In the European Parliament, technical meetings have taken place on the Directive, and the relevant committees are set to adopt Draft Opinions on it in 2013.

Discussions in the Council of Ministers are still ongoing. Some Member States ( France, Sweden, Luxembourg and Poland) have sent a “reasoned opinion” to the European Parliament questioning competence of the European Commission to legislate in such a national matter as is the functioning of collecting societies. Other Member States have also discussed this issue at national level, without sending Opinions to the European Parliament. The fact that there are reasoned opinions from France, Luxembourg, Sweden and Poland being examined by the Parliament does not affect the legislative course of the proposal. The only impact is that when tabling amendments (no deadline yet), MEPs, Commission and Council will need to bear in mind that there are some Member States with serious concerns about the Directive.

Audiovisuals Works (DG Information Society/DG Internal Market)

On the 5th December the European Commission announced that work needed to be done in relation to Audiovisual Works. The Commission is concerned that the online audiovisual market has not developed as much as the music and print sectors have, and would like to facilitate online licensing of audiovisual works. The provisions on multi-territory licensing in the Directive on Collective Rights Management do not apply to the audiovisual sector, which is why the Commission feels this needs to be addressed specifically. The Commission already started working on this in May 2012 when it published a report on the application of the Audiovisual Media Services Directive of 2010. It has also been sending requests for information to Member States about the way they are implementing the Audiovisual Media Services (AVMS) Directive. The Commission will assess replies from Member States before proposing any initiative.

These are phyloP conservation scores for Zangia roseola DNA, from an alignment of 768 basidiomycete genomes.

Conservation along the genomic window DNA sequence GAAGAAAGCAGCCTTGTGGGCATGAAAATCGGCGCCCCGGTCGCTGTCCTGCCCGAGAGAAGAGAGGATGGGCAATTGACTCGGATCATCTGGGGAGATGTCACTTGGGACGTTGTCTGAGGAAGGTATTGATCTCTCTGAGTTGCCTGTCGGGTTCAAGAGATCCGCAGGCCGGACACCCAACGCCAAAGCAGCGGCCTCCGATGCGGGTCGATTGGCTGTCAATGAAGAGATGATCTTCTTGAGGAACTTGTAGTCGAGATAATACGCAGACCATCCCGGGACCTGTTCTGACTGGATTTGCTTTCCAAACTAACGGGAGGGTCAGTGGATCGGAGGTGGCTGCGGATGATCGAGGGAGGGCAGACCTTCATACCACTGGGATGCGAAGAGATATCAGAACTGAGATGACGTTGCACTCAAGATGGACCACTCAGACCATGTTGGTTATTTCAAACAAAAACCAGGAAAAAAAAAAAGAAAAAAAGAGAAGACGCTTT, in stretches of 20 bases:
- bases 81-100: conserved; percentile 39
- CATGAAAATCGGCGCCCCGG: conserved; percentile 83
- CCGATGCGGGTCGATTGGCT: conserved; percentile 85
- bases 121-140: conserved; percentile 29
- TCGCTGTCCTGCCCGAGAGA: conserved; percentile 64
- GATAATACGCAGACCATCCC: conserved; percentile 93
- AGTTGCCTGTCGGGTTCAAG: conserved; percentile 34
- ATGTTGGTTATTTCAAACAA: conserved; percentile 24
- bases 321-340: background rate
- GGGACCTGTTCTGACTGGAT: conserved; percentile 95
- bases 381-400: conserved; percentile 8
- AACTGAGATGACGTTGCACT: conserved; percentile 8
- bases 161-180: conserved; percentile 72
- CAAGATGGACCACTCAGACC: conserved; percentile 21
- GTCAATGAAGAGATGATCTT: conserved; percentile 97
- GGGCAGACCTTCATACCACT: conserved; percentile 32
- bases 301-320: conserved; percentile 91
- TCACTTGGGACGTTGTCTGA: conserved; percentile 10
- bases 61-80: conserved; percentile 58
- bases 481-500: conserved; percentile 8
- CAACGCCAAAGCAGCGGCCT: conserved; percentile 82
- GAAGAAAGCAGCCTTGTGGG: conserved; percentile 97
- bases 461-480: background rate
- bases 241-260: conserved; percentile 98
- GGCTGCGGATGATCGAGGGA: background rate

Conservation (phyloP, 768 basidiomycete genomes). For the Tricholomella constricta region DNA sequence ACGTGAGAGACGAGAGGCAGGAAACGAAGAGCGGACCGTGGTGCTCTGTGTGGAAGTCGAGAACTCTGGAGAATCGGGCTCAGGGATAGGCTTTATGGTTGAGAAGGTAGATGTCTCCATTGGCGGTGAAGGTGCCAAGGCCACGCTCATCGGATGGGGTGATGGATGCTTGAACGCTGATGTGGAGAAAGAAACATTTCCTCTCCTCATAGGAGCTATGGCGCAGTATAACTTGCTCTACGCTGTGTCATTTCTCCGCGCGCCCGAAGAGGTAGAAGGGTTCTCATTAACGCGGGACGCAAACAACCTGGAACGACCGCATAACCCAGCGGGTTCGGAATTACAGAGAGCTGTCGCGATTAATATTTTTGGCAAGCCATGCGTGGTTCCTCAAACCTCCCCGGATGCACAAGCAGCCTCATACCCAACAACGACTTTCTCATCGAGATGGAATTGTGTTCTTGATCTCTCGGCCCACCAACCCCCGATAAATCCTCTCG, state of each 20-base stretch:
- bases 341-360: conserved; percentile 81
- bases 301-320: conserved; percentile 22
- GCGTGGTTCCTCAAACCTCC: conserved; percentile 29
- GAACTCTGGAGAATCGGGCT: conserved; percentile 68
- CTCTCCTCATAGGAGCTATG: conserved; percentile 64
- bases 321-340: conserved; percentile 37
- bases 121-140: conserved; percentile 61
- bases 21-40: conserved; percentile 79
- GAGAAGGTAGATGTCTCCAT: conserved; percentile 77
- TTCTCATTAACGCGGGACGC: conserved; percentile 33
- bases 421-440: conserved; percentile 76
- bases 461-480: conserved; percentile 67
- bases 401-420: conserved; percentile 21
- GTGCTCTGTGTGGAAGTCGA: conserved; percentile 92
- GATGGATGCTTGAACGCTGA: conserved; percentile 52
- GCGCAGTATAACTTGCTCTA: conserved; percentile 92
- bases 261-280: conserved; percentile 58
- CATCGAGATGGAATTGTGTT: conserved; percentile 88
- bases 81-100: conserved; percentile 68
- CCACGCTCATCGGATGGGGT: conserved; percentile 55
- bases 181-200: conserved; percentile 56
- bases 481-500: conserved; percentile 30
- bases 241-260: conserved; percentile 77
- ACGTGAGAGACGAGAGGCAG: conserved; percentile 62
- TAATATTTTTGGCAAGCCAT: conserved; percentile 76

In parallel, the Culture and Education Committee of the European Parliament approved on 10th July an own-initiative report on the Online Distribution of Audiovisual Works. The report calls on the Commission to create greater legal certainty in this area for consumers, rightsholders and producers, and argues that cross-border licensing and access to audiovisual works online should be simplified and facilitated (through one-stop shops, etc); though it maintains that pan-European licensing must remain voluntary.

Next steps:

The Commission will update on guidance on televised advertising in 2013. The Parliament’s report is currently under discussion in the relevant committees, and is scheduled to be voted in plenary in April 2013. Legislative proposals are expected in 2014.

Net Neutrality (DG Information Society)

The European Commission launched in July a public consultation on net neutrality. This is a follow up to the consultation of April 2011, to which ICMP contributed, and to the Communication that followed.

This was a more concrete consultation than the last one. In particular, it is seeking stakeholders’ views on: Internet traffic management, including congestion management, managed services and privacy issues; transparency, in particular regarding the actual internet performance (speed and quality) and restrictions of internet access products; the possibility for consumers to switch operators and; internet interconnection issues between network operators.